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By Use Case
Facing customers every day and solving their issues requires considerable emotional strength. Call center agents bear the brunt of complaints and outbursts, often about processes or glitches that they have no direct control over. Consequently, they experience burnout and many resign from their positions to cope.
Unsurprisingly, the customer service industry tends to have high attrition compared to many others. According to 2017 US Contact Center Decision Makers’ Guide from ContactBabel.com, the average attrition rate for agents is 30%, with an all-time high of 49% in the outsourcing sector.
One of the most common causes of exhaustion and the high attrition rate in contact centers is the stress created by difficult customer conversations, often those involving raised voices, negative remarks, and impractical requests. Additionally, inadequate training and onboarding procedures put pressure on agents and make them avoid calls out of fear of escalations. Furthermore, the repetitive work within a contact center may make agents feel like they’re not progressing professionally.
As the person responsible for keeping the customer support team engaged and motivated, you need to pay attention to the warning signs of a burnout. Once you recognize the causes and signs of exhaustion, you can implement environmental or structural changes to keep recurrences low. To boost agent satisfaction and retention, we have identified some management practices that you can incorporate into your contact center:
Create a knowledge base within your support team containing articles, how-to’s, and videos to help agents learn operating procedures. Ensure that they also receive regular updates from your product, marketing, and finance teams about new releases, bug fixes, or changed pricing plans promptly. This way, they’re not uninformed while attending to customer calls. Using call recordings, you can even highlight educational conversations and share them with agents for situational training. Pro tip: Adjust the Span of Control (ratio of supervisors to agents) within your contact center. Consider keeping the ratio as low as possible so that supervisors have the time to conduct agent training, in addition to their responsibilities of driving KPIs and managing escalations.
If, for example, an agent has to toggle between a phone system, an email inbox, a webform, and a chat system (each provided by a different software), they will spend considerable time tracking a single issue across channels. Additionally, new agents will struggle to gain context quickly, in case they need to have a conversation with an existing customer. One platform, with the different channels mapped to a central system, will serve the dual objectives of creating a consolidated customer profile and ensuring accurate cross-channel updates. Freshdesk Contact Center, for example, is integrated with a helpdesk + ticketing solution and a CRM platform to provide a connected customer engagement platform. In addition to software, procure good-quality headsets for your agents. Given the volume of calls they handle, it’s important to minimize inconveniences and ensure that they’re comfortable.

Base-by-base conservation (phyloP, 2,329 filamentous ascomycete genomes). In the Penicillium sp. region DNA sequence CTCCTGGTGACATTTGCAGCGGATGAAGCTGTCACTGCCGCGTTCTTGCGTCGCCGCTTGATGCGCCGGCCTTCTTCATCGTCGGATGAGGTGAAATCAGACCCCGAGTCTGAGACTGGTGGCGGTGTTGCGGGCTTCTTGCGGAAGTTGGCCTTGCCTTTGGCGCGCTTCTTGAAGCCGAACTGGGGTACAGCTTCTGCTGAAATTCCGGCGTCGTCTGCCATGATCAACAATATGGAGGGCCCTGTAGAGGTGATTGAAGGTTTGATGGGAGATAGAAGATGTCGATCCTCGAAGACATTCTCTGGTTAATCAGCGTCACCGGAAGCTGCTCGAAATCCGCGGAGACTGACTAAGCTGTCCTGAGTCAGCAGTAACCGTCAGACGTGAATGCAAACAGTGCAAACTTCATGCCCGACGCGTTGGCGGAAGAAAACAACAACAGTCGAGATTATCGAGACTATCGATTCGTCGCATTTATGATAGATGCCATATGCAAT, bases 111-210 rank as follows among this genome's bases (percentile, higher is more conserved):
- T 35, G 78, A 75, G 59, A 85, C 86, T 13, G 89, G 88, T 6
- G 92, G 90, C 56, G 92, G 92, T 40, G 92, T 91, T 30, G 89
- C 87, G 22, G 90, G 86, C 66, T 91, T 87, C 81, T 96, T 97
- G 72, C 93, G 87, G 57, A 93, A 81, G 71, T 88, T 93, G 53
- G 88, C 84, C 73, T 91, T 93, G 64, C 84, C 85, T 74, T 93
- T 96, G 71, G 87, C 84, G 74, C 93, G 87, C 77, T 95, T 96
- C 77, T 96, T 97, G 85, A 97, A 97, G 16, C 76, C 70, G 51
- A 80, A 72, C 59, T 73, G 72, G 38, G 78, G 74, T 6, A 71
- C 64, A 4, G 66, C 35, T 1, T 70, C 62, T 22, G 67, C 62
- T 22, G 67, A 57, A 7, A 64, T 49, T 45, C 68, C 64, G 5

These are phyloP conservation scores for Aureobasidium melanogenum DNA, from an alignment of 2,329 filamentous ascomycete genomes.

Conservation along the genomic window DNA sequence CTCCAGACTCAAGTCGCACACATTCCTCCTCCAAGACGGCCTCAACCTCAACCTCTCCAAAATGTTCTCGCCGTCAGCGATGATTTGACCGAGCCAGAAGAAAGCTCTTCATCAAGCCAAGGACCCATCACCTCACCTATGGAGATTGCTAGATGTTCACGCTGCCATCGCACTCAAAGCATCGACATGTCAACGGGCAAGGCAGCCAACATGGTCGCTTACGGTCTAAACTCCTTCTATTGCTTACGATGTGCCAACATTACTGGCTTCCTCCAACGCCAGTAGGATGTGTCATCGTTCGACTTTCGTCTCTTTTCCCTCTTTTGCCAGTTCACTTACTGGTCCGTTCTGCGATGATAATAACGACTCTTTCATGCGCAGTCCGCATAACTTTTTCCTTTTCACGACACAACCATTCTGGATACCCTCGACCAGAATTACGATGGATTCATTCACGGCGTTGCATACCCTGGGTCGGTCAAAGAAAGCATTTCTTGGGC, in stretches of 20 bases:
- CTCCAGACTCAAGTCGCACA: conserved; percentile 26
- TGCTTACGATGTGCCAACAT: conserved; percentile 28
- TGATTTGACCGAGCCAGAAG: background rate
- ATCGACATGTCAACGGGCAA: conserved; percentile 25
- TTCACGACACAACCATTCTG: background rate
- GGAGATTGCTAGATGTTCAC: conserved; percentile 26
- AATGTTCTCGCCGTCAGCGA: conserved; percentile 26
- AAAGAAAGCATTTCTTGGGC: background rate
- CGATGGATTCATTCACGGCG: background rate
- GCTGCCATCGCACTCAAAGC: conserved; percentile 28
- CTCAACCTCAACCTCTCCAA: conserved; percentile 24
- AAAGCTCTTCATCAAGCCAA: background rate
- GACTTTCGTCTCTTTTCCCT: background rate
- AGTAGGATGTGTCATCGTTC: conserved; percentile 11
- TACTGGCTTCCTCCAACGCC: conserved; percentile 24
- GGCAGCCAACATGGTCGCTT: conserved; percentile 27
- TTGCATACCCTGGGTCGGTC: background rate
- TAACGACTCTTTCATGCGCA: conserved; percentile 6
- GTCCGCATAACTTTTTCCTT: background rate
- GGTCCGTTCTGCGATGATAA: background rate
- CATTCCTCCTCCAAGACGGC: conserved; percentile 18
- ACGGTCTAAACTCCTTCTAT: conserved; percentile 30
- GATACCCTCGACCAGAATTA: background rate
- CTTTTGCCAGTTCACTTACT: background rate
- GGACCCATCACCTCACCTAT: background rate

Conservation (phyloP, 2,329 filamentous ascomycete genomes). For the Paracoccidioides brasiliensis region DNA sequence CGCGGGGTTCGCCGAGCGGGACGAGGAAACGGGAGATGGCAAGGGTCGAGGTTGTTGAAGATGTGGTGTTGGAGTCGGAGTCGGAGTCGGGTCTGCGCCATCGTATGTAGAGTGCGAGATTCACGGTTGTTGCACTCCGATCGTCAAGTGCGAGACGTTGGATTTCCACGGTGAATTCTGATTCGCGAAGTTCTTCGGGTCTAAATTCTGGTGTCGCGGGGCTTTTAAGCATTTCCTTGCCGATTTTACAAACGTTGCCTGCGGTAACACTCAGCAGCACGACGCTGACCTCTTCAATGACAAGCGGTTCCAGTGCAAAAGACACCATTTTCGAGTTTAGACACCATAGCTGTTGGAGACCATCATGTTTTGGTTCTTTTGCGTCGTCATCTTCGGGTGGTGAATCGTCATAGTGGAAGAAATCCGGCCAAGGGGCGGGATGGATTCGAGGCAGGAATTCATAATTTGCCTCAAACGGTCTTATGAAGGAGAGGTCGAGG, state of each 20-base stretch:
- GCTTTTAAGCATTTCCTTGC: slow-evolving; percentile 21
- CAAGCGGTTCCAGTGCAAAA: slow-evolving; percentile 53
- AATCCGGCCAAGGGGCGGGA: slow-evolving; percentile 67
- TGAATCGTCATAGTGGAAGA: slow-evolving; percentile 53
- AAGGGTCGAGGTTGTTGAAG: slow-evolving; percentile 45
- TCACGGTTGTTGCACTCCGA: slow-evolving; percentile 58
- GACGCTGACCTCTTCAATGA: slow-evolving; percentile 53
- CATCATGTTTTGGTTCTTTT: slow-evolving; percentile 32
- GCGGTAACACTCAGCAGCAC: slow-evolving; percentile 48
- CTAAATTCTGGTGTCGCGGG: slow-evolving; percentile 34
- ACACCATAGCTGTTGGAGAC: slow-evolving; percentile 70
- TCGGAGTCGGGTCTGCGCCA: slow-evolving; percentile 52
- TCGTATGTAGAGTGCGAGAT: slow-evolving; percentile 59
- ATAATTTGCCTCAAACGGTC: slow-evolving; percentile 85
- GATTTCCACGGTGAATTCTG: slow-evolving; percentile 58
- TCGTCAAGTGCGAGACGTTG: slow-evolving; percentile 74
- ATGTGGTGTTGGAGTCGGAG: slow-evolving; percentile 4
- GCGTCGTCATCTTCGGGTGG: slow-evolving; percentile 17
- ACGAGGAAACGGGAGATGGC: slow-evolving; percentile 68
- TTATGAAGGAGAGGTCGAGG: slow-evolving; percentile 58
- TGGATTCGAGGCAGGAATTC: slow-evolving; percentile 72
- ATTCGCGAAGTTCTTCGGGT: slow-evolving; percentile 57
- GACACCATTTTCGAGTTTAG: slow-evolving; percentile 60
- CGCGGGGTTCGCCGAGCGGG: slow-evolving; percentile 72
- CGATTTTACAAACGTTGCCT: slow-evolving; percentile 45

While detailed scripts and SOPs can streamline operations in the call center, there will be situations that require agents to deviate from standard procedures. One the one hand, you would want your agents to reduce average handle time and increase the number of customers they attend to. Tried-and-tested scripts could help achieve that. On the other hand, agents need to spend adequate time on the call to maximize First Call Resolution (FCR) rates and customer satisfaction (CSAT). To achieve this, they may need to improvise based on the nature of the customer query. Create a range of options (discounts, free express shipping, add-on services etc.) that agents can provide customers without needing supervisor approval.
Engaging in redundant tasks with limited opportunities for originality and autonomy can drain even the most dedicated agents. Consider rotating agents across channels or support divisions so that they can learn new skills and be exposed to a variety of tasks. If rotation isn’t possible in your organization, institute a system of benefits, bonuses, and rewards to incentivize agents. For example, you could practice an “Agent of the Month” recognition system or feature an agent who overcame a particularly difficult scenario in your monthly internal newsletter. Acknowledging effort and rewarding top performers can remind agents that they’re valued within the organization and help them manage day-to-day stressors better.
By creating a supportive environment and tailoring customer support operations to the convenience of agents (and not just customers), you can reduce the amount of exhaustion that the team experiences. This way, fewer agents will burnout and leave your contact center. If you would like to understand any of the features mentioned in this article better and adjust them to restructure your support workflows, write to email@example.com.
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